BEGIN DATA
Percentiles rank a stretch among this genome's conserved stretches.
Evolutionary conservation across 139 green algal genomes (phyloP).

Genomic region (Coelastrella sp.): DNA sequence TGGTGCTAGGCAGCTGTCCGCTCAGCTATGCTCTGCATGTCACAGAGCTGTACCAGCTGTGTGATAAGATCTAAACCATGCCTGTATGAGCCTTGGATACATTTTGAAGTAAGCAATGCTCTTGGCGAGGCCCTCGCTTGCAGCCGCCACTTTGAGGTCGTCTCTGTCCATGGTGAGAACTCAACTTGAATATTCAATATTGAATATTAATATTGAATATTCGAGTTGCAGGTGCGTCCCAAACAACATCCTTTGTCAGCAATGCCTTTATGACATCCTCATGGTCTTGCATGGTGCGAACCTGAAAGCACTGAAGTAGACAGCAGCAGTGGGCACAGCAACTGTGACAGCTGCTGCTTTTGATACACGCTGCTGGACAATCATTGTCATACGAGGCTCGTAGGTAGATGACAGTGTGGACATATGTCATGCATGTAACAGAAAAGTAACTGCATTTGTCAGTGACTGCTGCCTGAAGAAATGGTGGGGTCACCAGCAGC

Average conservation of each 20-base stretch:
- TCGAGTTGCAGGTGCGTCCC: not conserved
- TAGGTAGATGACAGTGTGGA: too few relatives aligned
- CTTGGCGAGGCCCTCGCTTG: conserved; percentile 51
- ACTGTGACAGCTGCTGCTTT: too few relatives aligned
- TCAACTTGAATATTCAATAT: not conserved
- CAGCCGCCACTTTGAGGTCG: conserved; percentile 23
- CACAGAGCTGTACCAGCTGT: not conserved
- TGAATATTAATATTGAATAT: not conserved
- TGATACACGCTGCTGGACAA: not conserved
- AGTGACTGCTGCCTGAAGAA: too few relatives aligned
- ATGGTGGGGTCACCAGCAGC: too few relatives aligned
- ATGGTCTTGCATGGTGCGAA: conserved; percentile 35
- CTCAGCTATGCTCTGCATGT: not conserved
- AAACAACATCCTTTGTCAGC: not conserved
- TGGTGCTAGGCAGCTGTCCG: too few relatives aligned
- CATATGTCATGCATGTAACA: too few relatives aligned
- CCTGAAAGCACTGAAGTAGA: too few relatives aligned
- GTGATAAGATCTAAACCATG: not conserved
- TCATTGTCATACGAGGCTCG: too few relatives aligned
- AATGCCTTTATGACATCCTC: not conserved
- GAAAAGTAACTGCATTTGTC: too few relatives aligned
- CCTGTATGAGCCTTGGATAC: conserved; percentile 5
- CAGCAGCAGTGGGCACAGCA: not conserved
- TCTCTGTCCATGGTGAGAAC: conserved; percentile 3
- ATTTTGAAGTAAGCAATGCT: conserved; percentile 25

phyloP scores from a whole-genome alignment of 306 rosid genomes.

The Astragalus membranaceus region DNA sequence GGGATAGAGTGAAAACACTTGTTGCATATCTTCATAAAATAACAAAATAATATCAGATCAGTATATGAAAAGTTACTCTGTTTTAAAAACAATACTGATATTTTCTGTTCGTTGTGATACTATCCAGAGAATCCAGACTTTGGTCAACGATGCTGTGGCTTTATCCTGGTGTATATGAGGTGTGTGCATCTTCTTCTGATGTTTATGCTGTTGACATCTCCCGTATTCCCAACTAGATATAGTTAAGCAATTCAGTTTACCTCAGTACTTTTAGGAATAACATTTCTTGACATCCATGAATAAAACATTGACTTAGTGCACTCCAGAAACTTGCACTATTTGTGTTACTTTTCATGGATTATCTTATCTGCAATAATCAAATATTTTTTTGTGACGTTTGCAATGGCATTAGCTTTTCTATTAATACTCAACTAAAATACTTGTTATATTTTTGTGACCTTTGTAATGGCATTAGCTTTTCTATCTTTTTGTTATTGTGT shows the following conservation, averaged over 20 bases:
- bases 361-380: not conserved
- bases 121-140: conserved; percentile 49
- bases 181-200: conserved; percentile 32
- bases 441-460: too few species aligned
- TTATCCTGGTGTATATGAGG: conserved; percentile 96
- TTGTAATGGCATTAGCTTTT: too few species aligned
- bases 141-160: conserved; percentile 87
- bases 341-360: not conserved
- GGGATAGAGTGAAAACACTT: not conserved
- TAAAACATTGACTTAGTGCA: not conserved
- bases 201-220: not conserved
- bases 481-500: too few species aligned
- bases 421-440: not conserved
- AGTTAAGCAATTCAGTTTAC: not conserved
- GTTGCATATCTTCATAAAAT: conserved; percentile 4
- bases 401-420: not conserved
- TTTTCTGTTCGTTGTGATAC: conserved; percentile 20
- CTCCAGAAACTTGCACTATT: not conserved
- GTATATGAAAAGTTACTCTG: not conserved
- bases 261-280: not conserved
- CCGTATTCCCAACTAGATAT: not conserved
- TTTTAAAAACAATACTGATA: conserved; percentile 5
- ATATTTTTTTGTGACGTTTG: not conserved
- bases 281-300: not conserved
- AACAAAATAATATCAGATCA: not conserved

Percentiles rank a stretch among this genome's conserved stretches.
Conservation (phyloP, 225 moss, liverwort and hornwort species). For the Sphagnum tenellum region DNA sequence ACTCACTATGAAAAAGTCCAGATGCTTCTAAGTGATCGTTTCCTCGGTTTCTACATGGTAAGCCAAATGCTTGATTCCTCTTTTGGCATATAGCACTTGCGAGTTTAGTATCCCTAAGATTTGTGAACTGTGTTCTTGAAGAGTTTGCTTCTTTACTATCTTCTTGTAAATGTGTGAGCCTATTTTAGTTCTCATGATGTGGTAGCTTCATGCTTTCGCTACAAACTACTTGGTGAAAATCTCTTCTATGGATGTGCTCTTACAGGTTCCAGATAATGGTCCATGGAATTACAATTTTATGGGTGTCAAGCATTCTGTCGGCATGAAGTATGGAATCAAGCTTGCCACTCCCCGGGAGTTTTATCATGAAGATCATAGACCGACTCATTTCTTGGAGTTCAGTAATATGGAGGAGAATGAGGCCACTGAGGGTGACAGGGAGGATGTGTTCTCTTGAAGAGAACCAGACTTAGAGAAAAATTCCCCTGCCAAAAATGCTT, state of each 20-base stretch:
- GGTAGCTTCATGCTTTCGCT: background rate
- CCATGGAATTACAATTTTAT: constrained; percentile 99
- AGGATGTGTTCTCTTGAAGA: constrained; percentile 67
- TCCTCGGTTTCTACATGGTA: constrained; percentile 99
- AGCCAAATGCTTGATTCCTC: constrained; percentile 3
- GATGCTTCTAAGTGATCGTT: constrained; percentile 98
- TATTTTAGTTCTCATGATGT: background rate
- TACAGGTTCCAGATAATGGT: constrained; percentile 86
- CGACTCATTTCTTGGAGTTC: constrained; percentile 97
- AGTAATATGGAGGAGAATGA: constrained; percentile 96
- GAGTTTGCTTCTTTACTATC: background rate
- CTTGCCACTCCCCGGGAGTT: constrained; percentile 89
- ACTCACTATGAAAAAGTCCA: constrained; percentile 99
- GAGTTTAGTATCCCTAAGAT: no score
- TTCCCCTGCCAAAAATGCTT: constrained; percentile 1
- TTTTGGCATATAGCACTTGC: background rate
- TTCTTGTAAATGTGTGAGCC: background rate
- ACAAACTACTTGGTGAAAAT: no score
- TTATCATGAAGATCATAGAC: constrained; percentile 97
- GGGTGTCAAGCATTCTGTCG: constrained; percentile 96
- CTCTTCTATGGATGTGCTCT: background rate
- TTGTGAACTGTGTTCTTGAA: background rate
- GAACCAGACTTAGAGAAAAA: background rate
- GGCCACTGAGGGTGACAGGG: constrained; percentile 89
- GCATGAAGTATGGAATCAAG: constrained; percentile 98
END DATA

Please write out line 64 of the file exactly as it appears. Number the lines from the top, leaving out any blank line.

- GATGCTTCTAAGTGATCGTT: constrained; percentile 98